The cell pellet was suspended in 50 μl of extraction solution prepared by combining 0.5M EDTA pH 8.0, 1M Tris pH 8.0, Tween-20, Proteinase K at 20 mg/ml and ultrapure water. The tubes were incubated at 37°C overnight after which the proteinase K was inactivated by heating to 95°C for 10min. After digestion, proteins were precipitated with saturated NaCl and DNA with ethanol.

HPV and HSV DNA detection

The presence of HPV and HSV-1, in these tumors has been reported earlier [47]. For HPV detection and genotyping, nested PCR (MY09/MY11 as external primers and GP05+/bioGP06+-as internal primers) and Luminex-based Multimetrix® kit (Progen Biotechnik GmbH, Heidelberg, Germany) was used. The kit detects 24 HPV genotypes (low risk types 6/11/42/43/44/70 and high risk types 16/18/30/31/33/35/39/45/51/52/53/56/58/59/66/68/73/82) [48]. HSV-1 was detected with PCR and Luminex xMAP technology, as decribed earlier [48].

HPyV detection with qPCR

SV40, JCV and BKV DNAs were detected by qPCR (Roche, Light Cycler 96, (Roche Diagnostics, Roche Molecular Diagnostics, Pleasanton, CA, USA) targeting their oncogenic large T antigen (T-ag) as decribed earlier ref [43]. TaqMan® Copy Number Reference Assay RNase was used as a reference gene (Applied Biosystems, 4403328). Table 5 summarizes the oligonucleotide sequences of the primers and probes used in qPCR as described by McNees et al. in 2005 [43]. The probes for the target genes SV40, JCV and BKV were labeled with 6-carboxyfluorescein (FAM), and for the reference gene RNase P, with 4,7,2′-trichloro-7′-phenyl-6-carboxyfluorescein (VIC). The oligonucleotides were provided by Applied Biosystems (Foster City, CA, USA). The primers were reconstituted in sterile water and the primers and probes were aliquoted and stored at −20 °C in small volumes to minimize multiple uses of these reagents.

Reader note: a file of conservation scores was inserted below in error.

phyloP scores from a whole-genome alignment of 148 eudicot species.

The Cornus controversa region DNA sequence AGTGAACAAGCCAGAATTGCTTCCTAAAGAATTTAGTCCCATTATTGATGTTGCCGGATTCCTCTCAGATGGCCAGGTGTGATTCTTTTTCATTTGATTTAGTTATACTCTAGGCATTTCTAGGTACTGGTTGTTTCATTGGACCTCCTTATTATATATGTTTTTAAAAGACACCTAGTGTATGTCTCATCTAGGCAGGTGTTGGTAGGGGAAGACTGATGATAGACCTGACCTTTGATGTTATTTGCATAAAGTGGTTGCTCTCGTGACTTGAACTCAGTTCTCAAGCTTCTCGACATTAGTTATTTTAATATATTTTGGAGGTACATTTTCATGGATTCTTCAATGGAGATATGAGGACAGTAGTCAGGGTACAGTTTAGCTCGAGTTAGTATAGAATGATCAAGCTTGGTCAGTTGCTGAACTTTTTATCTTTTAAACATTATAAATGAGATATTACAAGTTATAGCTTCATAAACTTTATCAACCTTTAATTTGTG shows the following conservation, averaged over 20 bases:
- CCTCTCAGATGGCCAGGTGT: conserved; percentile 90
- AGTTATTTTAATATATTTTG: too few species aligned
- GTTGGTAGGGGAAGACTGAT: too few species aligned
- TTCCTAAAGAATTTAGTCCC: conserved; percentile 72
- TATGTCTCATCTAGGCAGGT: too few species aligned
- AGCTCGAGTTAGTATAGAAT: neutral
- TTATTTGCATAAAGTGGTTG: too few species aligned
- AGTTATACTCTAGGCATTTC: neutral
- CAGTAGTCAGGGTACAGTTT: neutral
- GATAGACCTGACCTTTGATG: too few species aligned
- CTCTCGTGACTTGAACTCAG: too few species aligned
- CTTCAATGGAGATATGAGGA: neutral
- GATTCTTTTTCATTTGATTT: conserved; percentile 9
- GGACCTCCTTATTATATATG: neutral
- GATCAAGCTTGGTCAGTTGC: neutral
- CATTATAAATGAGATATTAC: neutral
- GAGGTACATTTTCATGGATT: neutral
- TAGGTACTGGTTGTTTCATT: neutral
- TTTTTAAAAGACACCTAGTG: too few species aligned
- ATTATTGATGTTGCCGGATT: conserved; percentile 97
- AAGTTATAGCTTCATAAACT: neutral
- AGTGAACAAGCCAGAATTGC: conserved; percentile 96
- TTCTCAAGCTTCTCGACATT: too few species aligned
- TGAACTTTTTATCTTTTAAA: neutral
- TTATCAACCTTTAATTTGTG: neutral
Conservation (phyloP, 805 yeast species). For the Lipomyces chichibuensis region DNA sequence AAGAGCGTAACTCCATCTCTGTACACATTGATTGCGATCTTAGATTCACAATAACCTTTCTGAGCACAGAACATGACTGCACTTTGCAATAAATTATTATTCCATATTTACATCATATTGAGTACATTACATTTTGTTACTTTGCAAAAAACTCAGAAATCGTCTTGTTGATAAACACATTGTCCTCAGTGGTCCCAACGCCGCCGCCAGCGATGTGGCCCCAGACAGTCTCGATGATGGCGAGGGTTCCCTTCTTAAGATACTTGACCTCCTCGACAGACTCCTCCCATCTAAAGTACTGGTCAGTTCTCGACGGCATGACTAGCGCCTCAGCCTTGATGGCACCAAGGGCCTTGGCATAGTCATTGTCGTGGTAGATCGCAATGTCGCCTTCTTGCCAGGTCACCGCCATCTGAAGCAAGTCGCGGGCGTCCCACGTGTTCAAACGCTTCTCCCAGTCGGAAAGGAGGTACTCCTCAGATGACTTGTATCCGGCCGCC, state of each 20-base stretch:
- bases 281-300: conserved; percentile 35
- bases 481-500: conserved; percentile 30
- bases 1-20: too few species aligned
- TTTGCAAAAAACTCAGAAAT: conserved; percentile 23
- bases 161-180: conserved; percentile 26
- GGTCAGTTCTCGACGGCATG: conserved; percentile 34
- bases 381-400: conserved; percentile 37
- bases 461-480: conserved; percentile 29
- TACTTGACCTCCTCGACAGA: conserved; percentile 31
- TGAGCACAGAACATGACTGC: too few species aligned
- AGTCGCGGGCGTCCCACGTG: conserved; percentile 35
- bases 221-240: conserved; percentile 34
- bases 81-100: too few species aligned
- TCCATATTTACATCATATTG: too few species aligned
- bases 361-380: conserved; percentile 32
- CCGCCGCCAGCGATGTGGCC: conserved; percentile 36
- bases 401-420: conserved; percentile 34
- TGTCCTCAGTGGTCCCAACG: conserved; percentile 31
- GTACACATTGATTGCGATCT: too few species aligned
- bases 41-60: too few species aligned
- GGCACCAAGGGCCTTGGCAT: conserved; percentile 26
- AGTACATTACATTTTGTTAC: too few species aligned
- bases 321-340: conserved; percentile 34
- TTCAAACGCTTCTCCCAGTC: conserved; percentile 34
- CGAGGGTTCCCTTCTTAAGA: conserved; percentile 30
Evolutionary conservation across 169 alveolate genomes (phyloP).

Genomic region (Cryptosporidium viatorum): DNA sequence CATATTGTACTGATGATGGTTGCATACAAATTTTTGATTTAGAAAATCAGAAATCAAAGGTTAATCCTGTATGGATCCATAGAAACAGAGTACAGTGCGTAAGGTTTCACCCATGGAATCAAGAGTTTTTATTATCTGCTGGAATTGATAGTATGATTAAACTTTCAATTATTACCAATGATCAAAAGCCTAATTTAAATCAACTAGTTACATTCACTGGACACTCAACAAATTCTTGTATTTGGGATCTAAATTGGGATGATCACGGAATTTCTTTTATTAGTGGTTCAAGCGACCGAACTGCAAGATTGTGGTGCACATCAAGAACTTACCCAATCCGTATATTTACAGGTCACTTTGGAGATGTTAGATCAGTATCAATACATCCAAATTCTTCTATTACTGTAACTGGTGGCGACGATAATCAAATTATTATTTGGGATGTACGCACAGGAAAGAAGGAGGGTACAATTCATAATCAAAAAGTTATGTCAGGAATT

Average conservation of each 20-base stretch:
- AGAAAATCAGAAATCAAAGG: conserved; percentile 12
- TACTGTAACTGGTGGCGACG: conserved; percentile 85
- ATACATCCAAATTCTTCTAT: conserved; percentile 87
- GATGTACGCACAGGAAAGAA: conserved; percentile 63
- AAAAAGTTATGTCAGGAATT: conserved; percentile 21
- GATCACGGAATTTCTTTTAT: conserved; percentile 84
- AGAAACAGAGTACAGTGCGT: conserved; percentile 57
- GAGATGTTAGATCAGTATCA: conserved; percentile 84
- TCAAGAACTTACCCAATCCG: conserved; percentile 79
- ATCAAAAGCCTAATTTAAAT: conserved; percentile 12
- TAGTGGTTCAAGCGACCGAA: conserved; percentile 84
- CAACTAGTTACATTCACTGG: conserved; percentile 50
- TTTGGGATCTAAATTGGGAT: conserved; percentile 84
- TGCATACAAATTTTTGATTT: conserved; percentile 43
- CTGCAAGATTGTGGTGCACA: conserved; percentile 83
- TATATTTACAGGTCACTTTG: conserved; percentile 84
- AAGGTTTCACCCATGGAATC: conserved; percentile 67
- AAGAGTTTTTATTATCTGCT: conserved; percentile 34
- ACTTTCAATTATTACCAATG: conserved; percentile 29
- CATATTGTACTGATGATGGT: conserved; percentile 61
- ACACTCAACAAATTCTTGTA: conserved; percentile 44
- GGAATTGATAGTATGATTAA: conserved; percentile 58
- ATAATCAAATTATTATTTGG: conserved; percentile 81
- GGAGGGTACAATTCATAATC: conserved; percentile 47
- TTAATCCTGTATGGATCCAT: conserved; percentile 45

Table 5: Primers and probes for SV40, JCV and BKV detection with qPCR


Sequence Detection

SV40 primer forward


SV40 primer reverse


JCV primer forward


JCV primer reverse


BKV primer forward


BKV primer reverse


SV40 T-ag probe 5’-FAM


JCV T-ag probe 5’ FAM


BKV T-ag probe 5' FAM


Adapted from McNees et al., 2005 [41].

Using either strip tubes or 96-well plates (Roche LightCycler® 96), and caps or adhesive covers of optical grade (Roche), 20 μl PCR reactions were prepared for SV40, JCV or BKV separately containing 900 nM of each primer, 100 nM of FAM-labeled probe, and 25μl of 2× TaqMan Universal PCR Master Mix (Applied Biosystems). For detection of the cellular gene, primer and probe components of the TaqMan RNAse P Control reagents (VIC dye) (Applied Biosystems) were used according to the manufacturer's instructions using the TaqMan Universal PCR Master Mix. Two microliters of standard plasmid dilutions or positive control samples or test DNA samples was added in duplicate outside the core facility after the tubes containing the master mix and negative controls were sealed. qPCR reaction conditions for amplification of all target genes were as follows: 50°C for 2min, denaturing at 95°C for 10min, and 45 cycles of denaturing at 95°C for 15s followed by annealing and extension at 60°C for 1min. Amplification data measured as an increase in reporter fluorescence were collected in real time and analyzed by the LightCycler® 96 Application and Instrument Software Sequence Detection (Roche Diagnostics, Indianapolis, US).